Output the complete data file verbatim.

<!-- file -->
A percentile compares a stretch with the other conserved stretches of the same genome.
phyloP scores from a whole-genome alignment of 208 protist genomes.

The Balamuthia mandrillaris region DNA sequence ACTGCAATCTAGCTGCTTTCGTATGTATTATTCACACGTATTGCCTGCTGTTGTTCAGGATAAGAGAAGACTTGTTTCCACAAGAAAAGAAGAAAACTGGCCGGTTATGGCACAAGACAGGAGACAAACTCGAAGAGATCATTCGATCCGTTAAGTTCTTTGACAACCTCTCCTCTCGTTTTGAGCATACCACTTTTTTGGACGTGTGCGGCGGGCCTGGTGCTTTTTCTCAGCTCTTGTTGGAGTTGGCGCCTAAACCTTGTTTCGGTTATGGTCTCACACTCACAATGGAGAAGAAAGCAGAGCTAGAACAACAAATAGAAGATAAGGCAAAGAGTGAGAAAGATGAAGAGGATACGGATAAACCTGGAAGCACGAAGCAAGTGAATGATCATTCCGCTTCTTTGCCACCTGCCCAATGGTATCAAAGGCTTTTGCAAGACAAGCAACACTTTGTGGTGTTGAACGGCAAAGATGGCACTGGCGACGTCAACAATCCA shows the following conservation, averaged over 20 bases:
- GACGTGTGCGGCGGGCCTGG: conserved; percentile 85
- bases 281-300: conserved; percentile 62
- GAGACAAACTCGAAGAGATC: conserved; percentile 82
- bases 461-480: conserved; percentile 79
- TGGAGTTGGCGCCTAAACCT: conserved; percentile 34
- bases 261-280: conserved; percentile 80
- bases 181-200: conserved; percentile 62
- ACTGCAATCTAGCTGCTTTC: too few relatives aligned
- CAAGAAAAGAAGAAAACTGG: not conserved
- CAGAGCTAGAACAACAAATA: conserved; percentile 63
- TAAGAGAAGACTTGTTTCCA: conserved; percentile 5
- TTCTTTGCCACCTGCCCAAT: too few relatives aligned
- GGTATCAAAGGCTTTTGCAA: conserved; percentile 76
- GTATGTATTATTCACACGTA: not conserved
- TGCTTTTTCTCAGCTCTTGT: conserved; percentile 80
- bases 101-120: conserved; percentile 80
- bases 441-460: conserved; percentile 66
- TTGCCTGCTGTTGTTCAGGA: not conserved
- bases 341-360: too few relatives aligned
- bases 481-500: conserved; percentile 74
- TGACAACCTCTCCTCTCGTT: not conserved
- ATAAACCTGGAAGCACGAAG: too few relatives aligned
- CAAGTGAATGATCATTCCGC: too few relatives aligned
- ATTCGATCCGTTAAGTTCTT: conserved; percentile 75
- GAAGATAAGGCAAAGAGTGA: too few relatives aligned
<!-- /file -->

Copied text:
A percentile compares a stretch with the other conserved stretches of the same genome.
phyloP scores from a whole-genome alignment of 208 protist genomes.

The Balamuthia mandrillaris region DNA sequence ACTGCAATCTAGCTGCTTTCGTATGTATTATTCACACGTATTGCCTGCTGTTGTTCAGGATAAGAGAAGACTTGTTTCCACAAGAAAAGAAGAAAACTGGCCGGTTATGGCACAAGACAGGAGACAAACTCGAAGAGATCATTCGATCCGTTAAGTTCTTTGACAACCTCTCCTCTCGTTTTGAGCATACCACTTTTTTGGACGTGTGCGGCGGGCCTGGTGCTTTTTCTCAGCTCTTGTTGGAGTTGGCGCCTAAACCTTGTTTCGGTTATGGTCTCACACTCACAATGGAGAAGAAAGCAGAGCTAGAACAACAAATAGAAGATAAGGCAAAGAGTGAGAAAGATGAAGAGGATACGGATAAACCTGGAAGCACGAAGCAAGTGAATGATCATTCCGCTTCTTTGCCACCTGCCCAATGGTATCAAAGGCTTTTGCAAGACAAGCAACACTTTGTGGTGTTGAACGGCAAAGATGGCACTGGCGACGTCAACAATCCA shows the following conservation, averaged over 20 bases:
- GACGTGTGCGGCGGGCCTGG: conserved; percentile 85
- bases 281-300: conserved; percentile 62
- GAGACAAACTCGAAGAGATC: conserved; percentile 82
- bases 461-480: conserved; percentile 79
- TGGAGTTGGCGCCTAAACCT: conserved; percentile 34
- bases 261-280: conserved; percentile 80
- bases 181-200: conserved; percentile 62
- ACTGCAATCTAGCTGCTTTC: too few relatives aligned
- CAAGAAAAGAAGAAAACTGG: not conserved
- CAGAGCTAGAACAACAAATA: conserved; percentile 63
- TAAGAGAAGACTTGTTTCCA: conserved; percentile 5
- TTCTTTGCCACCTGCCCAAT: too few relatives aligned
- GGTATCAAAGGCTTTTGCAA: conserved; percentile 76
- GTATGTATTATTCACACGTA: not conserved
- TGCTTTTTCTCAGCTCTTGT: conserved; percentile 80
- bases 101-120: conserved; percentile 80
- bases 441-460: conserved; percentile 66
- TTGCCTGCTGTTGTTCAGGA: not conserved
- bases 341-360: too few relatives aligned
- bases 481-500: conserved; percentile 74
- TGACAACCTCTCCTCTCGTT: not conserved
- ATAAACCTGGAAGCACGAAG: too few relatives aligned
- CAAGTGAATGATCATTCCGC: too few relatives aligned
- ATTCGATCCGTTAAGTTCTT: conserved; percentile 75
- GAAGATAAGGCAAAGAGTGA: too few relatives aligned